Very rarely, the ear starts to stick out again. If this happens, a second operation might be needed.
The scar behind the ear may take a while to settle down, but in time, it will hardly be visible. Some children develop lumpier scars than others, called keloid scars, which can be unsightly. If your child develops a keloid scar, its appearance can be improved with a minor operation in the future.
What happens after the operation?
When your child is under the general anaesthetic, a local anaesthetic injection is given to numb the back of the ear. This will last for a few hours after surgery reducing the pain.
Pain relief will be given towards the end of the operation but this will be topped up when your child returns to the ward. Once the operation has finished, a soft dressing will cover the ear to protect it while it heals.
Your child will come back to the ward to wake up fully from the anaesthetic. Correction of prominent ears is normally carried out as a day case procedure. Your child will be given regular pain relief on the ward and you should continue with over the counter pain medicines when you get home. Medicines such as paracetamol, given according to the instructions on the bottle, are usually enough to make your child’s ear comfortable.
When you get home
Your child will need to return to the dressing clinic to remove the head bandage and check the operation site.
The length of time that the dressing is needed varies from child to child, but is usually between a few days and a week. The skin under the bandage might feel hot, sweaty and itchy, particularly in hot weather, but please try to persuade your child not to scratch or rub as this could damage the ear and stop it healing well.
Keep the head bandage clean and dry. If the bandage falls off before the dressing clinic appointment, do not try to replace it.
The stitches used to close the skin are dissolvable so do not need to be removed. The stitches under the skin are permanent so are also not removed. For between six weeks and three months after the operation, your child should wear a soft headband at night to avoid damaging the ear while he or she is asleep. Make sure that the headband is not too tight and putting too much pressure on the ear.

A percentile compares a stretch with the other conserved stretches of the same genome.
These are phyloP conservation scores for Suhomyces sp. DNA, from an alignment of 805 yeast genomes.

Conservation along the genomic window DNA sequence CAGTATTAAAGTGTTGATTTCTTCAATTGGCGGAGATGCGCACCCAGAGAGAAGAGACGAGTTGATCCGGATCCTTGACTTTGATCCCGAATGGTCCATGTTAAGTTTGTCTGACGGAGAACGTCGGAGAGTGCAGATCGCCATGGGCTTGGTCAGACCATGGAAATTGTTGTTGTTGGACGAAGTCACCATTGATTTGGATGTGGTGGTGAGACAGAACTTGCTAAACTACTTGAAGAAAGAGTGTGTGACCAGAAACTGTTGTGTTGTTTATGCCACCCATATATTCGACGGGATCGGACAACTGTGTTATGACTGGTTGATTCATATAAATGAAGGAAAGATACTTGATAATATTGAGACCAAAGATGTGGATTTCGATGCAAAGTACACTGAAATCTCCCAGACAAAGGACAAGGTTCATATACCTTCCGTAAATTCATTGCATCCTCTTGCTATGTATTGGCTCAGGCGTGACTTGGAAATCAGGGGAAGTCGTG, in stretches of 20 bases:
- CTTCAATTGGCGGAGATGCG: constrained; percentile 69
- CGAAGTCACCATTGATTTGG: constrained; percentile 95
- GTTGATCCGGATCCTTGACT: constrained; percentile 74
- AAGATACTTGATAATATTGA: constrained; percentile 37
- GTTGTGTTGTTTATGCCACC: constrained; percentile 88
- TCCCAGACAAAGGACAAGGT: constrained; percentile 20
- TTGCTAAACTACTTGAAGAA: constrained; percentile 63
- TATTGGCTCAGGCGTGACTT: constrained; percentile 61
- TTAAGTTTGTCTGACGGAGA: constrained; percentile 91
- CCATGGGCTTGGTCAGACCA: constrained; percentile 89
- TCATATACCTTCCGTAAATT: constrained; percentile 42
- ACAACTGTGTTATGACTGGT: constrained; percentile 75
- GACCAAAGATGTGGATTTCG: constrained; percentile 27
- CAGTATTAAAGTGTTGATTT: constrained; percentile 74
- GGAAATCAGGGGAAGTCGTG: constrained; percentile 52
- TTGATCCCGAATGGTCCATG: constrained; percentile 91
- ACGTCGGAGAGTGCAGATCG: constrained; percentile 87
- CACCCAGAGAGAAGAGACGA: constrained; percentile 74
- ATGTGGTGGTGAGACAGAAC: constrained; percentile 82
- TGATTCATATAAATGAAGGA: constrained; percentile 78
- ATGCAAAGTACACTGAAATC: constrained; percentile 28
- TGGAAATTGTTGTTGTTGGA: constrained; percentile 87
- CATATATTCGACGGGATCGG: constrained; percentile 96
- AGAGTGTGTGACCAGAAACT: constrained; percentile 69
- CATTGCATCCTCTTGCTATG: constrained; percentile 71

Your child might find it difficult to find a comfortable sleeping position for the first few days, so might need some extra pillows to sleep in a more upright position.
Once the dressing has been removed, your child will be able to have a hair wash, but be careful when you are drying the hair, as the ear might be a bit sore if knocked. Use the cool setting of the hair dryer to dry the area around the ear rather than rubbing with a towel.
Your child should be able to return to school a few days after the dressing is removed. Your child should avoid swimming for four to six weeks and rough play or contact sports for three months.
Your child will have to come back to GOSH for an outpatient appointment in three months will be to check that the ear is healing well.
You should call the ward if:
- your child is in a lot of pain and pain relief does not seem to help
- your child has a temperature of 38°C or higher and pain relief does not bring it down
- your child is not drinking any fluids
- the operation site is red or inflamed, and feels hotter than the surrounding skin
- there is any oozing or bleeding from the operation site
Last reviewed by Great Ormond Street Hospital: October 2009
Ref: 09F0208 © GOSH Trust October 2009
Compiled by the Plastic Surgery department and Peter Pan Ward in collaboration with the Child and Family Information Group.
This information does not constitute health or medical advice and will not necessarily reflect treatment at other hospitals. If you have any questions, please ask your doctor. No liability can be taken as a result of using this information.